4. Meal prep.

After a long day at work it can be tempting to stop at your favorite sushi-takeout restaurant for a white-rice packed no-cook dinner, or order in “healthy” helping of Pad Thai from Seamless. While it is occasionally okay for your health (and budget) to splurge on a to-go meal, it is not something that should become a routine (because face it, we can’t afford it). The solution for fighting The Pre-Made Food Temptation is… (dun, dun, dun)... yep, you guessed it: meal preparation.

Prepping meals ahead makes it much easier to assemble healthy meals throughout the week. Additionally, because the healthy cooking is already done, it will be easier to commit to eating healthy throughout the week. Nutritionists and dietitians unanimously agree that meal prep is the key to fighting the urge to order take out or veer off the healthy-eating track.


5. Find healthy recipes you LIKE!

I also recommend figuring out which foods you never get sick of. For example, I eat the same breakfast every single day and still wake up craving it: overnight steel cut oats with chia seeds, walnuts, a tablespoon of almond butter and vanilla cashew milk. But, while I love the pesto chicken dish I make at least once a week, I can’t have the green-goodness more than two nights in a row without feeling unsatisfied. I have found some of my favorite protein-packed meals from the Customized D&L Vegan GF Meal plan (specifically the spicy tofu stir fry and buffalo tofu- who know tofu could taste so good?).

This part may take some experimentation, so start by keeping it simple with a protein/veggie combo with little or no sauces or extra ingredients. Once you find a combo you like, you can begin adding seasoning, vegetable variety, or sauces!


6. Make a grocery list (and follow it!).

This is essential to preventing impulse buys that jack up your grocery bill. Don’t know where to start? Determine how many meals you’ll have at home that week, and plan for 6-10 oz of lean protein per meal plus a veggie side. Once you’ve got that figured out you can add any ingredient you might need for a fun recipe. Thinking of doing stir-fry night? Add bamboo shoots and broccoli to the list. Thinking of making tofu curry? Add curry and green peppers to the list.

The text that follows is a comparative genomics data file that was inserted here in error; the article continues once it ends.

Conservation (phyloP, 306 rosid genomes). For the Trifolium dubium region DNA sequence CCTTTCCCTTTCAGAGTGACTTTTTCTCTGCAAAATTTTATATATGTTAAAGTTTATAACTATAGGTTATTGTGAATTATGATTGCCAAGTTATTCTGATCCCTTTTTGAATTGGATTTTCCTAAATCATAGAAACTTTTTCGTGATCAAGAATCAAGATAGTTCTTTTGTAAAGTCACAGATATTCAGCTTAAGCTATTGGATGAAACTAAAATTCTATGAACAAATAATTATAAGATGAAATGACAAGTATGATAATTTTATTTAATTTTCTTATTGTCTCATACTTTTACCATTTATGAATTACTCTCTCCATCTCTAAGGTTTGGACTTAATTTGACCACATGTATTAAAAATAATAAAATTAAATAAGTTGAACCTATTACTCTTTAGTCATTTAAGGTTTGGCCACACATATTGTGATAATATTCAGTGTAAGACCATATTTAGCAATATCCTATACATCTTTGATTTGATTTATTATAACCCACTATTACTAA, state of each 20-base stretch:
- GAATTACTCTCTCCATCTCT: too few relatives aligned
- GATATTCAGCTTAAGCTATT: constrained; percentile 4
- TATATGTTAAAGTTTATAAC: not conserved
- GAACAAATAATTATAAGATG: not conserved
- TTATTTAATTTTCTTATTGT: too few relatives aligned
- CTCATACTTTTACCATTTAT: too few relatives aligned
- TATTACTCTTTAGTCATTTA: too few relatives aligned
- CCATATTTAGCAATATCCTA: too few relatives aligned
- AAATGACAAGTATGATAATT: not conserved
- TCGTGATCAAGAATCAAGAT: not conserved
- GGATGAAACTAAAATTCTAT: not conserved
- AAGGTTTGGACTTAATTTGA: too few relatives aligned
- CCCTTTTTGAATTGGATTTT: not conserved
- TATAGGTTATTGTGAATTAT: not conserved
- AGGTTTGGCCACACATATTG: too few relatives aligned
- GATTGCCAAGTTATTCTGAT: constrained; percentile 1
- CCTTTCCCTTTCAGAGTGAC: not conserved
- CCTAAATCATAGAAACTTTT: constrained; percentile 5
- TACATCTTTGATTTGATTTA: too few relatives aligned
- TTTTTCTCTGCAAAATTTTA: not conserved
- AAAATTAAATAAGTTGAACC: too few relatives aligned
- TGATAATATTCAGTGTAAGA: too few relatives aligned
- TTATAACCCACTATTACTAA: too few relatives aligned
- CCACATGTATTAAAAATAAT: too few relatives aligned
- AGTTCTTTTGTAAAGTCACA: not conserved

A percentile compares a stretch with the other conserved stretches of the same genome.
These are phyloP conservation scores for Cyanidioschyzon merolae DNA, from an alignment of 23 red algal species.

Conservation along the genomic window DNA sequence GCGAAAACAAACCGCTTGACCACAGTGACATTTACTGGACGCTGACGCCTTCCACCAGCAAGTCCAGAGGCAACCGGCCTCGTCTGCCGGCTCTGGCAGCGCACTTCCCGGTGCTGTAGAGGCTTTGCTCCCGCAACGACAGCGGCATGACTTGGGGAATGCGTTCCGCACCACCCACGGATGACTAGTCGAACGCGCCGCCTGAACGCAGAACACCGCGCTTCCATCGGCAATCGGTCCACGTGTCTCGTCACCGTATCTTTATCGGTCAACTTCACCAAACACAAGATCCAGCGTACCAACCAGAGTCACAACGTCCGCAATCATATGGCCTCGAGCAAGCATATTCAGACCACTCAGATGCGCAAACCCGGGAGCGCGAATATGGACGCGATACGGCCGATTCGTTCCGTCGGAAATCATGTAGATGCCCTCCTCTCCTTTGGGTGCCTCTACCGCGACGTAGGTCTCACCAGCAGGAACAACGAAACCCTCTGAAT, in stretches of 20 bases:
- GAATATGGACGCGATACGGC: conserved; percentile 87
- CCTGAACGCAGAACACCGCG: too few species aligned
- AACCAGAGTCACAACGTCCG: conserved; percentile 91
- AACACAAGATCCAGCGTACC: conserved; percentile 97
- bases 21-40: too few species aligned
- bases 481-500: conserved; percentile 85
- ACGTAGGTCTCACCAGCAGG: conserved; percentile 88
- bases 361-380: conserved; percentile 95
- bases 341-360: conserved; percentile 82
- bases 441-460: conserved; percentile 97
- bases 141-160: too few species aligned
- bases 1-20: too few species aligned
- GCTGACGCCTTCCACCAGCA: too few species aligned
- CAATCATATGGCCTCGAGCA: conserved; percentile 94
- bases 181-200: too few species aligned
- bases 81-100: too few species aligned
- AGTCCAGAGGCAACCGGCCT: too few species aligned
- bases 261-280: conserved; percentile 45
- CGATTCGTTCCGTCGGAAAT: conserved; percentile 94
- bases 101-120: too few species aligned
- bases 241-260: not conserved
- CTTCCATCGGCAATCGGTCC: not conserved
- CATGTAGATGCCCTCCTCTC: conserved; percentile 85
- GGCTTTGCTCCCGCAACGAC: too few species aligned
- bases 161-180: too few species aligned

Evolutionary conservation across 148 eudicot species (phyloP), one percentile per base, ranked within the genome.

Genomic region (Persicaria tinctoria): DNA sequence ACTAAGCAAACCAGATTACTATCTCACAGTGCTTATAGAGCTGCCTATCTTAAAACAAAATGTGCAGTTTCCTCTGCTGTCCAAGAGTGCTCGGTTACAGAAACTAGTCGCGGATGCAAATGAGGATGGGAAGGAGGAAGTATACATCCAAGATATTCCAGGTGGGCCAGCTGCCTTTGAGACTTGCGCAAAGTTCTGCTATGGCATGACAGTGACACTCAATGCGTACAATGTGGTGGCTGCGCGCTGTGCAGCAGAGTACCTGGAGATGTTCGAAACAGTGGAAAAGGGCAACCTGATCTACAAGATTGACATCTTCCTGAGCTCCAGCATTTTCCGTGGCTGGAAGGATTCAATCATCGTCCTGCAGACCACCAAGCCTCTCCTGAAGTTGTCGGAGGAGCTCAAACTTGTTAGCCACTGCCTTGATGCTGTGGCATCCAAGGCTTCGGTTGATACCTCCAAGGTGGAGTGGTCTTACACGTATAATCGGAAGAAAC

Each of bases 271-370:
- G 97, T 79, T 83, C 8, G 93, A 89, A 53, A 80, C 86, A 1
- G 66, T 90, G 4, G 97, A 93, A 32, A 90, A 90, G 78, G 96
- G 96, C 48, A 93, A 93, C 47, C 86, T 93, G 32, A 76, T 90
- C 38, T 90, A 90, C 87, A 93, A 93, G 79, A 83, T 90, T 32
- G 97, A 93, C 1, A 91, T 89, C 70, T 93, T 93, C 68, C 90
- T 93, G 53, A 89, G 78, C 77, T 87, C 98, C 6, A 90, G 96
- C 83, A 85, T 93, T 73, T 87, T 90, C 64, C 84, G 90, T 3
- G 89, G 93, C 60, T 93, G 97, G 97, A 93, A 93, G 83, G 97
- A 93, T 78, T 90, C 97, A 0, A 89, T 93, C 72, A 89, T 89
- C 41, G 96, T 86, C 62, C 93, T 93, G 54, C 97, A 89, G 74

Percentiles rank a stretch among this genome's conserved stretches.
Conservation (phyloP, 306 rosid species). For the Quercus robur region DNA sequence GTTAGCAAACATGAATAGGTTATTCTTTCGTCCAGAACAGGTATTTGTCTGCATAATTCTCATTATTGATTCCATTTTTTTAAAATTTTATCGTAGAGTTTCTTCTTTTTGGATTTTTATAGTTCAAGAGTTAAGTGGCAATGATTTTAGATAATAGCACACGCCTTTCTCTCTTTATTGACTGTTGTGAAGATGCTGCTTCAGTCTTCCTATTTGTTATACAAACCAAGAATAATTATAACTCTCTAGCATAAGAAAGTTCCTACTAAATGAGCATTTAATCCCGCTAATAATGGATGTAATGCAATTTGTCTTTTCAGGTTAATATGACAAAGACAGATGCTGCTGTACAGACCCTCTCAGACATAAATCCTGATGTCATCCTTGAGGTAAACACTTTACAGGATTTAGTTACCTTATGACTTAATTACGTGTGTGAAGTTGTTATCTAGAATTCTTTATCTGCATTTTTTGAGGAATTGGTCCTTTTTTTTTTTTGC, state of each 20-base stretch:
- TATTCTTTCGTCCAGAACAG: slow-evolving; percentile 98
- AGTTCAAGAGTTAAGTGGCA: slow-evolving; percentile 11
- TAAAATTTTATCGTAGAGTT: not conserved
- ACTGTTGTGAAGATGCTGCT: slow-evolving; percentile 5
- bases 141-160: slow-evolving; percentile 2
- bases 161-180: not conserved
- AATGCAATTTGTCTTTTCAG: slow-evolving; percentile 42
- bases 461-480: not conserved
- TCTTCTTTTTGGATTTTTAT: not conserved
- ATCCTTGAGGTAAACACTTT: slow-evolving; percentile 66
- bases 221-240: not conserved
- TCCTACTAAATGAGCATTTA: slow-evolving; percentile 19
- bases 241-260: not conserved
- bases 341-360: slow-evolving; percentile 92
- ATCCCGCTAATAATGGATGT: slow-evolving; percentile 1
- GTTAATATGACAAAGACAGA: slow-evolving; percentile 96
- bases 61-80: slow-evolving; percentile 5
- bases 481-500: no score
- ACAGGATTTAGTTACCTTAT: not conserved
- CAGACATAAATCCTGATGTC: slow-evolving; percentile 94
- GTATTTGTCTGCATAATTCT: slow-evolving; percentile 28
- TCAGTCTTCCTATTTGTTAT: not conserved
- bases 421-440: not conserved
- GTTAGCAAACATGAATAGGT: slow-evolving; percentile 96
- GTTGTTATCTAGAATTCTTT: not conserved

Walking into the store with a plan will help you avoid buying things you don’t need. If I’m particularly tight on budget one week I will mentally visualize what my route around the grocery store is going to be. For example pre-cut mango, Kombucha, and Halo Top are my weaknesses, so I’ll steer clear of those sections of the grocer at all costs. My grocery bill thanks me for it even if my taste buds cry a little.


7. Incorporate more plant-based proteins into your weekly meals.

While Kelsey and Heather are already ahead of the game with their plant-based meal guides and vegan lifestyle, some of us aren't quite ready to take the leap, so to speak. However, that doesn’t mean that we should avoid vegetarian and vegan food sources. Items like chickpeas, beans, lentils, tofu and tempeh cost pennies (!) in comparison to beef, salmon, and shrimp. On average, vegetarian proteins like beans, lentils, or tofu cost less than chicken, beef, and other meat products. For example, chicken breasts generally weigh in around $3.27 per pound compared to beans at $1.39, lentils at $1.49, and tofu at $2.50.